Abernathy - Houston-Packer Collection BX9178.A33 S4 1748 v.2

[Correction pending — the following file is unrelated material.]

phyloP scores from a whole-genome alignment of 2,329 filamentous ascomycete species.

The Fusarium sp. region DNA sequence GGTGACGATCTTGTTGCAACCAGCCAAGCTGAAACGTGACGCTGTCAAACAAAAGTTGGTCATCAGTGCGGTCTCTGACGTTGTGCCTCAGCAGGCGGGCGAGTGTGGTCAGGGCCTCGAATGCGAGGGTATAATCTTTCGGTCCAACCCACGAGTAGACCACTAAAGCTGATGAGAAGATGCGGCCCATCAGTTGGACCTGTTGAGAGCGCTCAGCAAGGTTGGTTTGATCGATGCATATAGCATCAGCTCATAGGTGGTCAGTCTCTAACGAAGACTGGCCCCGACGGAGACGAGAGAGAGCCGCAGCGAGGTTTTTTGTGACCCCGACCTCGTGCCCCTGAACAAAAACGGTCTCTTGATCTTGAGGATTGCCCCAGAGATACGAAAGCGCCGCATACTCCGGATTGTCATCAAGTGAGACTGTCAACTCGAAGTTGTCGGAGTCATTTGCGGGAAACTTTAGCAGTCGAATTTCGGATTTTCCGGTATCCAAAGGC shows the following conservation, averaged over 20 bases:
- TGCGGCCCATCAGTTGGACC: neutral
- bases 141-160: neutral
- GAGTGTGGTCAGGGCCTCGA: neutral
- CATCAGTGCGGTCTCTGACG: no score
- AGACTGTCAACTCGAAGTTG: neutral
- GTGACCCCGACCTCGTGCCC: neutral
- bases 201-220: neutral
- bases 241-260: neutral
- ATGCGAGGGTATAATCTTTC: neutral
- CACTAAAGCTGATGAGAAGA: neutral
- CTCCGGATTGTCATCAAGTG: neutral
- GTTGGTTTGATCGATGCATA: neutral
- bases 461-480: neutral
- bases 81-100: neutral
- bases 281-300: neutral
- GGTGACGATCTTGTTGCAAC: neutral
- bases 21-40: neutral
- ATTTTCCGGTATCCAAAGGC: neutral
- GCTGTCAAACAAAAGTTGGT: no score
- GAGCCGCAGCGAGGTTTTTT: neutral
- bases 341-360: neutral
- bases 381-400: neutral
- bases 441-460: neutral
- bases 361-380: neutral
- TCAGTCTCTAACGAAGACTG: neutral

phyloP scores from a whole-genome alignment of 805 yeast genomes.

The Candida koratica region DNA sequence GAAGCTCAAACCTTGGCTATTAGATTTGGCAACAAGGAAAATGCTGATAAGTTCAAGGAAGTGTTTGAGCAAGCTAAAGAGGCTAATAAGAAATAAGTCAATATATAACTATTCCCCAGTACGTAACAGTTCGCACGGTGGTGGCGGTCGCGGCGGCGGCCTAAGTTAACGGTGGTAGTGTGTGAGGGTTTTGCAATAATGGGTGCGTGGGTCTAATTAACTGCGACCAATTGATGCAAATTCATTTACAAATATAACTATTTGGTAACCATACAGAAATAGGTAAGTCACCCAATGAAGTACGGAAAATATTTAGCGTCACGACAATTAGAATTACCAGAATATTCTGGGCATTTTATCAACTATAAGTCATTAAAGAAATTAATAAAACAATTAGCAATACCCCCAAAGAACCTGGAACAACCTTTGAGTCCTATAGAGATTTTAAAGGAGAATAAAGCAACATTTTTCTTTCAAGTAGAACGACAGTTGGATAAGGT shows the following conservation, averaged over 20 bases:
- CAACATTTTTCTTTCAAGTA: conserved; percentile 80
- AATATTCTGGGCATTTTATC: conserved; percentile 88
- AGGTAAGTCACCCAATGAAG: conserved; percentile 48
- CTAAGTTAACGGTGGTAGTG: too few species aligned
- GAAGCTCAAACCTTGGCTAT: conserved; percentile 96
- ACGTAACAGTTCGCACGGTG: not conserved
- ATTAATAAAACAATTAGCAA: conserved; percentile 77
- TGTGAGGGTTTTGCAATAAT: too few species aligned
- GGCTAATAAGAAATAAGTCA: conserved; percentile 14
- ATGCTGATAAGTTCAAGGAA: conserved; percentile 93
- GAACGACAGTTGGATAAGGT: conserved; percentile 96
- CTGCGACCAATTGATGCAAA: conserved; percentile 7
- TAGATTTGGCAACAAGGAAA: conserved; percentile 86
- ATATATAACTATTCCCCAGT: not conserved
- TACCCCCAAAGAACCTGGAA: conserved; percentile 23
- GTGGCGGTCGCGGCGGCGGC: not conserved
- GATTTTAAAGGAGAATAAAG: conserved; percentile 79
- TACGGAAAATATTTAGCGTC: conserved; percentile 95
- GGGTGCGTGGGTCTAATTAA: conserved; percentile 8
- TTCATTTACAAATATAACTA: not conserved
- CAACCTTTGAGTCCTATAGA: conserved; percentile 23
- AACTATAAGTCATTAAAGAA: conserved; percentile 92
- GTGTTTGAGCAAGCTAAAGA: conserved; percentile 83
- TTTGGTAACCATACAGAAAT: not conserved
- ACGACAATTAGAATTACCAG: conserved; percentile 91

our Acceptance with God. 49 be no great difficulty for a man reflecting on SERM. himfelf to know the fprings of action in his II. own mind, and the motives which determine Lo-`^J him; whether he is influenced by private, felfifh, and corrupt views, or if he ads in thofe works which outwardly appear virtu- ous and religious from hearty good-will to his fellow - creatures, love to God, and a defire of being approved by him ; yet many im- pofe upon themfelves, imagining they do the will of God fo far as is abfolutely neceßäry to their acceptance, when really they do it not. This miflake arifes from a fupine negligence in felf - examination, or the ftrong prejudices of a heart hardened thro' the deceitfulnefs of fin. And generally the falfe cover under which the infincerity of the heart, and difobedience of the converfation are difguifed, is what I men- tioned before, a vehement zeal in the pro - feffion, and in the externals of religion, or the refolutions of a-future amendment and obedience, which men fondly !latter them - felves will be accepted. But, be not deceived, God is not mocked; what- ever a man Jiweth, that 'hall he alfo reap. For he that foweth to the fe'h'hall of the fl, fh reap corruption, but he that fweth to the fjirit fall VOL. II. E o f